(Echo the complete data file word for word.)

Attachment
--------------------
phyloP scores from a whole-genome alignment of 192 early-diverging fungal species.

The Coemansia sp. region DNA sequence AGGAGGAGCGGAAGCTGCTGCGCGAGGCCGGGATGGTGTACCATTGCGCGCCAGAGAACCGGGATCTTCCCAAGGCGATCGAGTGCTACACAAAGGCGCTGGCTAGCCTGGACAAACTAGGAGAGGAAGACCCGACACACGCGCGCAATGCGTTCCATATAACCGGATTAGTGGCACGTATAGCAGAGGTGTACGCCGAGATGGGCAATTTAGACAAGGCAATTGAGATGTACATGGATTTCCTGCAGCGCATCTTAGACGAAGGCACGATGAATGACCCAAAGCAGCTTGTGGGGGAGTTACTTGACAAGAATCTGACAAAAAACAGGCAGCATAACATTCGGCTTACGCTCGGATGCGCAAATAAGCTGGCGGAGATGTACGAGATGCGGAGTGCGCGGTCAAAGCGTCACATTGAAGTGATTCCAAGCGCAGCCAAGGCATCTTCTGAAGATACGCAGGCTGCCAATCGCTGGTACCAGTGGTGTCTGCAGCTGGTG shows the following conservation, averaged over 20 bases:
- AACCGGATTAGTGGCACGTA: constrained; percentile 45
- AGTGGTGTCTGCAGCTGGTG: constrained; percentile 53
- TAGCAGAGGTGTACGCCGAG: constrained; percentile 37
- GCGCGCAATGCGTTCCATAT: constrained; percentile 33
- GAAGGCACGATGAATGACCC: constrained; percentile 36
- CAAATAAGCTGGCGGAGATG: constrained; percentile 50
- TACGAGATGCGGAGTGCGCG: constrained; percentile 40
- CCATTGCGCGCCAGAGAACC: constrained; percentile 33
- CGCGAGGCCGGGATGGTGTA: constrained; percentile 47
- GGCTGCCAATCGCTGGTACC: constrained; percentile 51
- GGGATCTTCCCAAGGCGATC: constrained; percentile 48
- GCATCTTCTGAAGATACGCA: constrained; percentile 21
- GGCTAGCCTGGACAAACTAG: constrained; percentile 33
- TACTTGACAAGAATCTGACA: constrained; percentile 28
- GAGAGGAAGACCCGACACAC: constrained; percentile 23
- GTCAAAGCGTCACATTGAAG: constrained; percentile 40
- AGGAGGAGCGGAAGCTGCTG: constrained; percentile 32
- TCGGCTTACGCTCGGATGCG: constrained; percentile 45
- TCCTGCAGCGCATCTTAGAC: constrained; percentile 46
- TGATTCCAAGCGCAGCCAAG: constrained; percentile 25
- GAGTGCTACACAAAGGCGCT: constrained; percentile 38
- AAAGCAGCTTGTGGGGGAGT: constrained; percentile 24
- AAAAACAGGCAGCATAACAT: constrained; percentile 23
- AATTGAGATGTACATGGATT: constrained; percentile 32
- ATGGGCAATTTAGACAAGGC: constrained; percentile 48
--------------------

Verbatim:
phyloP scores from a whole-genome alignment of 192 early-diverging fungal species.

The Coemansia sp. region DNA sequence AGGAGGAGCGGAAGCTGCTGCGCGAGGCCGGGATGGTGTACCATTGCGCGCCAGAGAACCGGGATCTTCCCAAGGCGATCGAGTGCTACACAAAGGCGCTGGCTAGCCTGGACAAACTAGGAGAGGAAGACCCGACACACGCGCGCAATGCGTTCCATATAACCGGATTAGTGGCACGTATAGCAGAGGTGTACGCCGAGATGGGCAATTTAGACAAGGCAATTGAGATGTACATGGATTTCCTGCAGCGCATCTTAGACGAAGGCACGATGAATGACCCAAAGCAGCTTGTGGGGGAGTTACTTGACAAGAATCTGACAAAAAACAGGCAGCATAACATTCGGCTTACGCTCGGATGCGCAAATAAGCTGGCGGAGATGTACGAGATGCGGAGTGCGCGGTCAAAGCGTCACATTGAAGTGATTCCAAGCGCAGCCAAGGCATCTTCTGAAGATACGCAGGCTGCCAATCGCTGGTACCAGTGGTGTCTGCAGCTGGTG shows the following conservation, averaged over 20 bases:
- AACCGGATTAGTGGCACGTA: constrained; percentile 45
- AGTGGTGTCTGCAGCTGGTG: constrained; percentile 53
- TAGCAGAGGTGTACGCCGAG: constrained; percentile 37
- GCGCGCAATGCGTTCCATAT: constrained; percentile 33
- GAAGGCACGATGAATGACCC: constrained; percentile 36
- CAAATAAGCTGGCGGAGATG: constrained; percentile 50
- TACGAGATGCGGAGTGCGCG: constrained; percentile 40
- CCATTGCGCGCCAGAGAACC: constrained; percentile 33
- CGCGAGGCCGGGATGGTGTA: constrained; percentile 47
- GGCTGCCAATCGCTGGTACC: constrained; percentile 51
- GGGATCTTCCCAAGGCGATC: constrained; percentile 48
- GCATCTTCTGAAGATACGCA: constrained; percentile 21
- GGCTAGCCTGGACAAACTAG: constrained; percentile 33
- TACTTGACAAGAATCTGACA: constrained; percentile 28
- GAGAGGAAGACCCGACACAC: constrained; percentile 23
- GTCAAAGCGTCACATTGAAG: constrained; percentile 40
- AGGAGGAGCGGAAGCTGCTG: constrained; percentile 32
- TCGGCTTACGCTCGGATGCG: constrained; percentile 45
- TCCTGCAGCGCATCTTAGAC: constrained; percentile 46
- TGATTCCAAGCGCAGCCAAG: constrained; percentile 25
- GAGTGCTACACAAAGGCGCT: constrained; percentile 38
- AAAGCAGCTTGTGGGGGAGT: constrained; percentile 24
- AAAAACAGGCAGCATAACAT: constrained; percentile 23
- AATTGAGATGTACATGGATT: constrained; percentile 32
- ATGGGCAATTTAGACAAGGC: constrained; percentile 48